IFormer International Trade and Industry Minister YB Datuk Sri Mustapa Mohamed was reported to have said at an event earlier this year that Malaysia is expected to receive almost 60,000 new e-businesses in 2018 and this number is expected to increase further by 20.8% by 2020.
The high growth rate is due to the rapid evolution of technology and high internet penetration in Malaysia. It has been reported that 28% of small and medium enterprises (SMEs) had online presence and 15% were using that presence for export purposes. Nine out of 10 business establishments in Malaysia are SMEs.
Online businesses experience the same legal issues that traditional brick-and-mortar companies deals with. Online businesses also deal with different challenges in operating their businesses and transactions that occur in the digital environment, which could prompt financial liability or unauthorized exploitation of one’s intellectual property (IP) rights if they are not properly managed.
A business site is considered as an intangible property to which belongs to an individual or organization that owns and reserves all the exclusive rights to utilize the property in any legal way. However, a digitalized IP becomes difficult to control because the internet offer unlimited information which is readily attainable by individuals and businesses worldwide thus exposing online businesses to higher risks. Unfortunately, the way businesses operate has tremendously transformed since the inception of internet, this increases the risk of performing business online. The violation of rights on the internet is a significant problem and has been a critical issue since the beginning of ecommerce, thus it is important for online businesses to protect their IP.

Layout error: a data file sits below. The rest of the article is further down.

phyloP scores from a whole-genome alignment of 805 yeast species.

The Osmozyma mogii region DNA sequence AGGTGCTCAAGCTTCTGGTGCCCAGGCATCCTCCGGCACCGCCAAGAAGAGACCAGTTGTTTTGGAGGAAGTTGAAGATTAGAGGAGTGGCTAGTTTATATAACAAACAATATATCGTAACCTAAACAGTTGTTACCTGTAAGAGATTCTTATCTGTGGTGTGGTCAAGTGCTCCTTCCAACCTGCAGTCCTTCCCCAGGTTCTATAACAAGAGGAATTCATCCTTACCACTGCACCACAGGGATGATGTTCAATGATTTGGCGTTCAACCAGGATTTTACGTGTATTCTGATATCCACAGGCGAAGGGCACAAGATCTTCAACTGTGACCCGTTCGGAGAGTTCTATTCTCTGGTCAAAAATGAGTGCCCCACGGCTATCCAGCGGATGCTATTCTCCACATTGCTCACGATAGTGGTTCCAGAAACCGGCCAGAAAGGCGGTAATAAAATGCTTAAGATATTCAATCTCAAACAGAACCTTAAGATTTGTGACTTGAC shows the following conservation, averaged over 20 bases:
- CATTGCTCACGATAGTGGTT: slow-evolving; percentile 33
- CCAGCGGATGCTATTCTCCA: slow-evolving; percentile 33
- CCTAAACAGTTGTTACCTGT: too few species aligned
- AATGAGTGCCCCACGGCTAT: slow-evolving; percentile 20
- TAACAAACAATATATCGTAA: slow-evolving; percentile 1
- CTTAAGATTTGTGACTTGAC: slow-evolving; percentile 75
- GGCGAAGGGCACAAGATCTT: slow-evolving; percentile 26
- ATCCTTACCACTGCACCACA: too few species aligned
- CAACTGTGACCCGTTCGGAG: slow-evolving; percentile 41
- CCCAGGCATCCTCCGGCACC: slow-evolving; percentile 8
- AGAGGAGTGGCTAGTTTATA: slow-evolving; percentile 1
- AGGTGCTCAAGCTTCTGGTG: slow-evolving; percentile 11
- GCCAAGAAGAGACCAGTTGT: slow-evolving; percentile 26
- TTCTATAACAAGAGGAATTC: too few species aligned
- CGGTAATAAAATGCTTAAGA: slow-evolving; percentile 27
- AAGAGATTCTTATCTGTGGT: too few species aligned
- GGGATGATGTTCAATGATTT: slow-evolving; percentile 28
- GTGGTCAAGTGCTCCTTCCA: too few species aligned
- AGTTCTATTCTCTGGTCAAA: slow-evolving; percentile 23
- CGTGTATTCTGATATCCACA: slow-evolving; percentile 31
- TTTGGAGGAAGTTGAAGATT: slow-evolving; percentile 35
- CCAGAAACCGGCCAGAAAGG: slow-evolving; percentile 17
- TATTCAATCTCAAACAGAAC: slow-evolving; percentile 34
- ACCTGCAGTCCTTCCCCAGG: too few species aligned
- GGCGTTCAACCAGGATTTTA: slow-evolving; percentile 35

IP protection is especially important for ecommerce merchants, says the World Intellectual Property Organization: